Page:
PERCH, RUFFE, CHUB, BREAM, CANAL FISHING, ON THE RADIO TWICE (Blog entry 698)

Short sessions on the local canal

With a busy week ahead, short outings were on the agenda. Session one, although just a couple of hours in length, proved to be very productive. In the middle of the day, with just one boat passing through, unlike four months ago when fishing would have been very difficult indeed at that time of day. Numerous perch put in an appearance, but the icing on the cake were the three quality ruffe that I banked. I was thrilled with them, I love the species, they’re great.

I was going to do a write-up on every outing, but they were all pretty much of the same content. In fact if I describe them as short, sweet canal trips that just about sums it up. I again managed to get out seven times, that’s fishing every day. I’m often asked how I fit angling into my busy life. Well, the answer to that is I make it happen. Sometimes you push yourself that little bit more and that’s exactly what I do when it comes to fishing.

Perch and canals, the perfect combination
Perch and canals, the perfect combination

The temperature also dropped as well this week so there was quite a variety from nice, very autumn-like days, right through to overnight frosts. I still caught perch throughout but the bites became much more finicky during the colder spells. You can imagine the fish, almost playing with their food as the sharp drop in temperature causes a loss of appetite. However, the key is I still caught and that’s the point.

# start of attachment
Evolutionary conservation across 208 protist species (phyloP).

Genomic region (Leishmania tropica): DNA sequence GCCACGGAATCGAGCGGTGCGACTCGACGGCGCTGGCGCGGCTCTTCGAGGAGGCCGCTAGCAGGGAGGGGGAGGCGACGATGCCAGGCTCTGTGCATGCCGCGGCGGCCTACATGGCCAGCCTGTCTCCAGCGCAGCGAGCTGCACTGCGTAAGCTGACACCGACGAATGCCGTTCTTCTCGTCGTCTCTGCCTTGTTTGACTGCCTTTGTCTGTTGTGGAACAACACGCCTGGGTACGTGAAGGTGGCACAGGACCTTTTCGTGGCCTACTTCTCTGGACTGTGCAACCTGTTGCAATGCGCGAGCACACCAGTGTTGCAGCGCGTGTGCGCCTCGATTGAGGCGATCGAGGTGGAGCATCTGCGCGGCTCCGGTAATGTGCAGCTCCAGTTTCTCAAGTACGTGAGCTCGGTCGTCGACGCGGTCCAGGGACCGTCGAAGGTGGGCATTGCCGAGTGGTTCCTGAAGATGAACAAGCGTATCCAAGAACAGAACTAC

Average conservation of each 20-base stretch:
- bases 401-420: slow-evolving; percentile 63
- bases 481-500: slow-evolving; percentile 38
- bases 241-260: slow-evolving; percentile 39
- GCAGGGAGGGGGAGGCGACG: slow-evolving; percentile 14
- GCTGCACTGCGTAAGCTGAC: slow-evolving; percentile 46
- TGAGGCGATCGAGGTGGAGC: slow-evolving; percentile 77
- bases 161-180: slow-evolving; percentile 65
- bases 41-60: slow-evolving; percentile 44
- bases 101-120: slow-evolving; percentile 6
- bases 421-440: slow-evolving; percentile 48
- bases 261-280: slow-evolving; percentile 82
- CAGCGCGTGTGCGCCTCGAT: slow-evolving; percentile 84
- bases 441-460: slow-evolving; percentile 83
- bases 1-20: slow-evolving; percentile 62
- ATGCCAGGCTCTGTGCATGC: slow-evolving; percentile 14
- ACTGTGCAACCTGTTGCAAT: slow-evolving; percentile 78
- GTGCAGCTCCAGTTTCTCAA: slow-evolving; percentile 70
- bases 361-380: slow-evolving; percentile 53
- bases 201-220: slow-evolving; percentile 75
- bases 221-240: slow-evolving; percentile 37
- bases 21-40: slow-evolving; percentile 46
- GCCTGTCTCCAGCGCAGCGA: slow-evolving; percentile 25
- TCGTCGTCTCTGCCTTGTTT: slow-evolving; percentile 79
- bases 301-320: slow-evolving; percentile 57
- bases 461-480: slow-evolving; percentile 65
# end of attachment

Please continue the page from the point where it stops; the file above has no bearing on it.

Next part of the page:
As I’ve written so many times in my blog, as long as your bait’s in the water you’ve got a chance. That’s a philosophy that I live out, not just treat as a nice, catchy slogan. It works. As I was fishing worm this week, when the perch fishing slowed down the chub became more dominant. A few of those featured, providing some rod-bending action on an otherwise slow day.

I also caught some quality ruffe this week
I also caught some quality ruffe this week

That’s the thing with chub, they will feed even when other species have gone right off. Hence why we don’t have to pack away during the winter, just target the right fish that’s all. My tactics for the week were my usual, which you’ll be familiar with if you follow my blog entries regularly. My quiver tip rod is already made up, so that’s really helpful as far as short sessions are concerned.

I get to the water’s edge, take the Velcro band off, put the rod together, stick a bait on, cast out and I’m fishing. Line is 6lb, the hook a size 10 Drennan Super Specialist and the hook-length of 6-8” is created by nipping on a small shot. Above that is a small bead and a 1/3 ounce lead. Simplicity in itself but as you can see from the photographs in the blog entry, it works.

I often see really complicated rigs described and while I would never criticise what others do, for me it’s all about keeping it simple. Certainly at the start of a session. Only tinker as and when necessary. If it’s not broken there’s no need to fix it.

On Aberystwyth’s Bronglais FM, talking Welsh football

This week’s angling feature on Rhyl’s point FM

A few other things from this week